The 30th anniversary of the Falklands War – and the bellicose rhetoric (and videos) currently emerging from Buenos Aires — has once more shone a spotlight on the UK’s relationship with Argentina. Were it not for the Falklands, it’s unlikely that Argentina would occupy much discussion in this country. The truth, for those of us who have followed the country’s recent history, is that Argentina, most notably under the current Government, is truly remarkable. But for all the wrong reasons.
In Britain, of course, our chief concern is the ongoing nationalist rhetoric that President Cristina Kirchner is whipping up around the sovereignty of the Falkland Islands. But if you were Spanish, your chief concern would be that Kirchner has just filed a Bill to nationalise part of a major Spanish energy company, YPF/Repsol, which would mean losses of billions of Euros for Spanish investors. Months of government intimidation has already lost the company several operating licences in Argentina, and significantly depressed its share price. If you were Italian or American, however, your chief concern would be that Argentina is refusing to pay debts following her default in 2001. This amounts to billions of dollars owed to financial institutions, pension funds, and 200,000 individual pensioners in Italy, whose savings have been eradicated by Kirchner’s refusal to honour the contracts. Countless other creditors from countries around the world are also owed money. Argentina meanwhile has amassed over £30 billion in foreign currency reserves — enough to pay her debts to both private bondholders and Governments, and still have plenty of change.
President Kirchner’s intransigence does not stop there. Argentina was in non-compliance with 47 of 49 of the international recommendations on anti-terrorist financing and anti-money laundering, as measured by the Financial Action Task Force (FATF) in 2010; she has ignored 116 court judgments on debt repayment in New York alone; and is the subject of 80 per cent of cases against G20 countries in ICSID, the World Bank’s tribunal body. Kirchner even refuses to abide by her IMF Article IV obligations (allowing oversight of a country’s finances), which every other country in the IMF allows as a matter of course. It is due to this defiant behaviour Argentina displays at every turn that many are now calling for the country to be expelled from the G20.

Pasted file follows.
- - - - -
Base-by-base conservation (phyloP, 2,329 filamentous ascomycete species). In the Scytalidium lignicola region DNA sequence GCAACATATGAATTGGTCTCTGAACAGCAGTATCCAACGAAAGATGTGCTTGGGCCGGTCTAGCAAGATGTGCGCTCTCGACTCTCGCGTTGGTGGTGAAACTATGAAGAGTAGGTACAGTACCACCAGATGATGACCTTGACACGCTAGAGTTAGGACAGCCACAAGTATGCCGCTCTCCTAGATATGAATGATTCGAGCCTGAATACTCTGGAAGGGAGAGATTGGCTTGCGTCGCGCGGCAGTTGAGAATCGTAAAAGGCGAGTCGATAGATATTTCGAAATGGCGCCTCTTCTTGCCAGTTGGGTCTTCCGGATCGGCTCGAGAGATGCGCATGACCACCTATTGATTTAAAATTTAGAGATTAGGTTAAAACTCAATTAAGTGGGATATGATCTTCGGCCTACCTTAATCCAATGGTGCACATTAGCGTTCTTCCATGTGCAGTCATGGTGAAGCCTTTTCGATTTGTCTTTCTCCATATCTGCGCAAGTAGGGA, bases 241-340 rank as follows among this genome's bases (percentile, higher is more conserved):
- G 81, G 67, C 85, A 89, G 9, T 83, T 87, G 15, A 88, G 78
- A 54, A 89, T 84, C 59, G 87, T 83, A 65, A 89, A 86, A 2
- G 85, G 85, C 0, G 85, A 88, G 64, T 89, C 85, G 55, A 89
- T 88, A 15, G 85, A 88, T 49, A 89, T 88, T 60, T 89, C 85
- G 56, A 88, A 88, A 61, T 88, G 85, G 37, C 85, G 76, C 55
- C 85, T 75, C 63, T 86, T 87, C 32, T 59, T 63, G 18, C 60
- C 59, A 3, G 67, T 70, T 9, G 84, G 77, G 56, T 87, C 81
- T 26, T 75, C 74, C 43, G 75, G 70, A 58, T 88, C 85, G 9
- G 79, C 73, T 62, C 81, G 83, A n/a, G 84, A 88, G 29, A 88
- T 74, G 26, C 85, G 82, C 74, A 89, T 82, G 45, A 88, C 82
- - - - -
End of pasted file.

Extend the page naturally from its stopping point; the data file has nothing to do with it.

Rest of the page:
Argentina has a Government with a staggering disregard for the rules that everyone else abides by. Yet she continues to benefit from billions of pounds of loans from the same international institutions, such as the World Bank, that she treats with such disrespect.
But this is changing. The United States is leading efforts to hit the Kirchner Government where it hurts – in the wallet. Since September 2011, the U.S. Government has voted against loans from international lending institutions to Argentina, a hugely important step towards protecting the integrity of the international lending system. Now, according to reports, Spain plans to join the U.S. in opposing multi-lateral development loans to Argentina.
British taxpayers have supported the World Bank and other multilateral lending institutions to the tune of £4.6 billion since 1999 — perhaps it’s time we too stood up against this abuse of the system we support so generously?
If Argentina refuses to abide by the rulings of the World Bank, why should they be able to be allowed to benefit from that institution? The principle outlined by the US is one that we, as significant players in international aid, should wholeheartedly support, yet since September 2011 the UK representatives have continued to nod through these loans to Argentina. The time has come for a rethink — we should stand alongside the US by denying loans to Argentina until she agrees to live up to her obligations. The Government has made a start — with the recent announcement that Argentina should pay back £45 million in pre-1982 loans that were used for military expenditure — but the wider issue still demands attention.
The current Argentinian Government is a danger to its own people (capital flight amounted to over £15 billion in 2011), to the safety and prosperity of the Falkland Islands, and to the international economy. We should not allow Cristina Kirchner’s sabre-rattling over the Falklands to distract us from acting against this irresponsible behaviour. By voting against these loans, we can get better value for our taxpayer money, we can protect the international lending system, and we can send a message that a G20 country with no respect for domestic or international laws cannot be tolerated. The next time a loan is proposed at the Inter-American Development Bank or World Bank, we have a choice: to nod through further funds for the outlaws in Buenos Aires, or to stand alongside the U.S. in principled opposition. I sincerely hope the Government chooses the latter.